May 10, 2022 |
Saratoga Town Council last week passed Ordinance 862 on second reading after a lengthy and sometimes contentious discussion with a few members of the public.
The ordinance amends Chapter 5.30 of town code for specially permitted events. The amendment first came up in July of last year and was discussed by town council, but later shelved for further review and consideration. 862 was added to the agenda of the May 3rd meeting and read in title only.
The amendment essentially tries to clean up the confusing and sometimes convoluted the way the existing code is organized. The only major change limits overnight camping in residential areas to eight people for three consecutive nights.
The 90-minute discussion began and ended with local concert promoter Chris Shannon asking for the ordinance to be tabled. Shannon, who never raised a specific objection to language in the amendment, only the process, said a committee should consider the ramifications of the changes.
Shannon and his business partner, Cindy Bloomquist, both said that they were unaware until recently of the ordinance. They argued that the public process had not been public enough and suggested that Councilman Jon Nelson had crafted ordinance in relative secrecy. However, an early draft of the ordinance was read at a council meeting last July. Nelson remarked it also had been discussed at several council meetings since then, as well as at planning meetings. After a lengthy back and forth, Mayor Creed James pushed back against forming a committee to develop a new ordinance.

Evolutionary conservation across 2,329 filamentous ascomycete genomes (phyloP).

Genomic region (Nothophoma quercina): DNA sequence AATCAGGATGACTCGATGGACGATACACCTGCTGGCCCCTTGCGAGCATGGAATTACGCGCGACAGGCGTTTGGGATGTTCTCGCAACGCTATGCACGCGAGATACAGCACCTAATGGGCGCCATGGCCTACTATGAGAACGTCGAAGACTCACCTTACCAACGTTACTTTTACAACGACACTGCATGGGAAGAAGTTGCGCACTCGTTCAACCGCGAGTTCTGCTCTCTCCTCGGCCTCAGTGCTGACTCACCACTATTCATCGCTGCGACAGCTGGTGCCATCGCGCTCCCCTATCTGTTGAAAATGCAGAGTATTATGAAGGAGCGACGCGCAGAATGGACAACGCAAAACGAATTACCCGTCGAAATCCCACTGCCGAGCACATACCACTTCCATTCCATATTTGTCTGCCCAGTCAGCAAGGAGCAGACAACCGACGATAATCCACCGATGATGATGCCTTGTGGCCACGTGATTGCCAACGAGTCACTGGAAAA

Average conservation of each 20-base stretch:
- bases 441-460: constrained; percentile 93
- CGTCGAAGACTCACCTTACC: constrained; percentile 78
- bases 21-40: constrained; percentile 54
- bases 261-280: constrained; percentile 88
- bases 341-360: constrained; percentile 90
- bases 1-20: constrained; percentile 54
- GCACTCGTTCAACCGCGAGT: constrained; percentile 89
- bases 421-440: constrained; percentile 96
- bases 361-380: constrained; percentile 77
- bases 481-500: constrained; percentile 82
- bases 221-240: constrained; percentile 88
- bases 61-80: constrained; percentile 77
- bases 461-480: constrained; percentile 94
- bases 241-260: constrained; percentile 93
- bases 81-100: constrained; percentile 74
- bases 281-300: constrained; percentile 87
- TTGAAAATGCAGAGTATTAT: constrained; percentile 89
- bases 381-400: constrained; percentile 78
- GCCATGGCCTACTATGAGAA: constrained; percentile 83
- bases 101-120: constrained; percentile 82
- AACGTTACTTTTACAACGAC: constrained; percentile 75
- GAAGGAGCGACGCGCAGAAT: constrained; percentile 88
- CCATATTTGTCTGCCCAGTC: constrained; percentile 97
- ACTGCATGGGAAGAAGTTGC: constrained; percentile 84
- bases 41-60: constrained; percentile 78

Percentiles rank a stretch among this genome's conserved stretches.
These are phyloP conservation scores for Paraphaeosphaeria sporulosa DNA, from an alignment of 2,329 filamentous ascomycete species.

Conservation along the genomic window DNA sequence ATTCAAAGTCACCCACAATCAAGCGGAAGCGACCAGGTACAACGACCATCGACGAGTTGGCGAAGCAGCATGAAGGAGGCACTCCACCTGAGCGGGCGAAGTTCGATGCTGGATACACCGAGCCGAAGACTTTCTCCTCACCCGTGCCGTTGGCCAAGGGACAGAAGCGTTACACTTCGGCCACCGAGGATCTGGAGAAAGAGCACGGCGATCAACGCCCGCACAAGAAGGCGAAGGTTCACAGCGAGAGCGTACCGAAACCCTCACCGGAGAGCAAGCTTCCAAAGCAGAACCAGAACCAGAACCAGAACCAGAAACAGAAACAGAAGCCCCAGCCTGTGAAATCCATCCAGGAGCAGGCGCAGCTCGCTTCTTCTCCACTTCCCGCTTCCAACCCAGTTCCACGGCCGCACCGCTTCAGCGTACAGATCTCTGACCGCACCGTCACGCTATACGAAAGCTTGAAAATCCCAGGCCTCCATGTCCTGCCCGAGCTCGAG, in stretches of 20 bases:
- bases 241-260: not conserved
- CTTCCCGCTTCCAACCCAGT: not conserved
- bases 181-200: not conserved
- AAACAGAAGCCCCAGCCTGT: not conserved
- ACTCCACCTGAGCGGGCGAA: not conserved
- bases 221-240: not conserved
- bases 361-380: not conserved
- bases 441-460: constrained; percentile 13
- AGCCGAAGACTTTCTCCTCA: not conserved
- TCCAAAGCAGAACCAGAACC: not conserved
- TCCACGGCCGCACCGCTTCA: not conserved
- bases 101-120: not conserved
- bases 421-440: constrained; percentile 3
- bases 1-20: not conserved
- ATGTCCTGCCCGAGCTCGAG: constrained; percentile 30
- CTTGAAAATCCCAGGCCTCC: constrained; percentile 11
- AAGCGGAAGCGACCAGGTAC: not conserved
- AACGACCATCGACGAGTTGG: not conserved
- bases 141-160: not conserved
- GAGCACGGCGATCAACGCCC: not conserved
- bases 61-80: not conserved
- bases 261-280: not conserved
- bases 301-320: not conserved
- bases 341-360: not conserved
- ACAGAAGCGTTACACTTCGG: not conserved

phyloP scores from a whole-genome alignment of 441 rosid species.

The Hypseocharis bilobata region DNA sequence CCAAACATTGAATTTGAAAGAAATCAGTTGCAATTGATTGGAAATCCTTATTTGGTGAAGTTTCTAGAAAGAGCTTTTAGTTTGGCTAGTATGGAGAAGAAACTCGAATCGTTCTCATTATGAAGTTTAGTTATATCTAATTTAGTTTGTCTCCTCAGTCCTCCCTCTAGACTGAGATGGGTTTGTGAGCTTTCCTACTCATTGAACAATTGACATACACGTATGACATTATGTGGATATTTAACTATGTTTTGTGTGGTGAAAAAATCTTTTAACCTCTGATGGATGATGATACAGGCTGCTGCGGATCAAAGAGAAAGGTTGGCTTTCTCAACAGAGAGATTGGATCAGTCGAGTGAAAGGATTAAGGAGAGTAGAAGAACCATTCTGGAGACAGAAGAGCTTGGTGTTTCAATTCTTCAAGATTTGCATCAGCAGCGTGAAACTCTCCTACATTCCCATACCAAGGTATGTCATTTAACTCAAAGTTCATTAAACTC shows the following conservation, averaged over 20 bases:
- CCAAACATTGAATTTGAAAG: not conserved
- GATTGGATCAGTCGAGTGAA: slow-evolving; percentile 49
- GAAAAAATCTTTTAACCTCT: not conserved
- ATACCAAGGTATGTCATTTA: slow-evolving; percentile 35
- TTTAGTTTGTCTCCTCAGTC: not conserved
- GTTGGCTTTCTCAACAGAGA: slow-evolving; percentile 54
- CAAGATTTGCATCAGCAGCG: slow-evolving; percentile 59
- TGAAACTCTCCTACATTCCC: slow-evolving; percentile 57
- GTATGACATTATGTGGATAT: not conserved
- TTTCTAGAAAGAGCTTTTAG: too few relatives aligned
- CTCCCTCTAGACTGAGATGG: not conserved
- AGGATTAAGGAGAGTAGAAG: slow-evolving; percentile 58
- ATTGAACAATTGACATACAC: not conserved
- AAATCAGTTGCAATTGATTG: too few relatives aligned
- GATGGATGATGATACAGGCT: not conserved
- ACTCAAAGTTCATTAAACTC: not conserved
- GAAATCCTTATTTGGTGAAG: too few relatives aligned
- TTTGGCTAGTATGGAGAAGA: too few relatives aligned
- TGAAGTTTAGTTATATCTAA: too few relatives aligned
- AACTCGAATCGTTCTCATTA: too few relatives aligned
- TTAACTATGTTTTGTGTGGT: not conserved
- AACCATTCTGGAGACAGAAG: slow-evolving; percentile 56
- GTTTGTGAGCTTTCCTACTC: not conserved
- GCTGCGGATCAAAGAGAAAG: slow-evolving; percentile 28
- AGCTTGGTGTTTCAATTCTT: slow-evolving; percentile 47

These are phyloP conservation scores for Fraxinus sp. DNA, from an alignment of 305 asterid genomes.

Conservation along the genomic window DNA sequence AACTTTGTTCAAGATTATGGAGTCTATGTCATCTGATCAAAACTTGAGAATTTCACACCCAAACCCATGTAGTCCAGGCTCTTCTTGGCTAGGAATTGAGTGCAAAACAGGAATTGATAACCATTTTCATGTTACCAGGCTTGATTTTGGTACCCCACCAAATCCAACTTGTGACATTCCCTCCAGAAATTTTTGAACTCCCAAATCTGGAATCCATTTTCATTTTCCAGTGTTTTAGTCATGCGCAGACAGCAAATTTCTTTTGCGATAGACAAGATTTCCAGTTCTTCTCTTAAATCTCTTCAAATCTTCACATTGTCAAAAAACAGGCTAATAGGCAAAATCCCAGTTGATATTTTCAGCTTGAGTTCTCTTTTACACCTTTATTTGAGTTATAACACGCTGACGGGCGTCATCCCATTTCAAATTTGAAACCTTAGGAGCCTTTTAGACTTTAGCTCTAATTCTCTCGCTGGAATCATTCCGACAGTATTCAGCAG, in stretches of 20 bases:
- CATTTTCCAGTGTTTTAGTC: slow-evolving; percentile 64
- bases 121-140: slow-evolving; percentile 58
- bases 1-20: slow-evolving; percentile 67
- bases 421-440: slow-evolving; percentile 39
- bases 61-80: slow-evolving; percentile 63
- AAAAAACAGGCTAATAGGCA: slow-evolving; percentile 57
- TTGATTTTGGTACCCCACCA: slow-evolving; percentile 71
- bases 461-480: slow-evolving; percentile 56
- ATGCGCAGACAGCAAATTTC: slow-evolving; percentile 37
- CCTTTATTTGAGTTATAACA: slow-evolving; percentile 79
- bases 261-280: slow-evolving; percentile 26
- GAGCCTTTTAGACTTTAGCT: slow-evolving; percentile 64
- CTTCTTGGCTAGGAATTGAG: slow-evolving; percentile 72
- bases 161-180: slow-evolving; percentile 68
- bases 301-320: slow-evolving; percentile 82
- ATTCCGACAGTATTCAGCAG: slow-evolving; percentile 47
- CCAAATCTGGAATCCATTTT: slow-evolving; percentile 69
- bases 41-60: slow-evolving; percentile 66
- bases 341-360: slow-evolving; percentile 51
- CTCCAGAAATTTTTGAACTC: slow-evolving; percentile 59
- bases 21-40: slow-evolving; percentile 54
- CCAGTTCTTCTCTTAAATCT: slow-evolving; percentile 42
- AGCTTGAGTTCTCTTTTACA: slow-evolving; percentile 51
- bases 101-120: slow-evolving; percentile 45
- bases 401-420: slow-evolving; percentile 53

Mayor James also responded to a question from Bloomquist about whether the town attorney had reviewed the ordinance and had approved it.
Councilman Nelson added that even a restaurant in town that features small scale music shows had weighed in on the contents of the amendment. Nelson and Councilman Ben Spaulding both said it was time to put the matter to a vote, not to delay it further committees.
Pictured above: Jalan Crossland plays at The Yard in summer 2018 during a special music event. Photo by Emma Diercks/Bigfoot 99.
One resident raised a question was raised about a portion of the code that states an event organizer might be asked to pay for any extra policing that might be needed for safety or traffic control. She expressed concerned that the requirement could pose a financial burden and limit the number of events in town. Spaulding said the purpose of the Special Event Permit was to allow certain activities to occur within town limits while at the same time protecting the safety and tranquility of the community.
Bloomquist raised a question about specific types of events, from wedding receptions to graduation parties, and how they fit into the ordinance. Councilman Ron Hutchins, who joined the meeting by phone, said the ordinance needed to be generalized.
Hutchins added that the mayor and the council need discretion to custom fit the ordinance to specific events that may present unique challenges to public safety and order.
Well over an hour into the discussion, after the ordinance had been read aloud, the ordinance passed second reading unanimously on a motion from Councilman Nelson. Even after it passed, Shannon asked for more discussion, which the mayor allowed. The additional discussion lasted at least another ten minutes with Shannon asking again for the ordinance to be tabled.
Look for more discussion at third reading of Ordinance 862 at the town council meeting on May 17.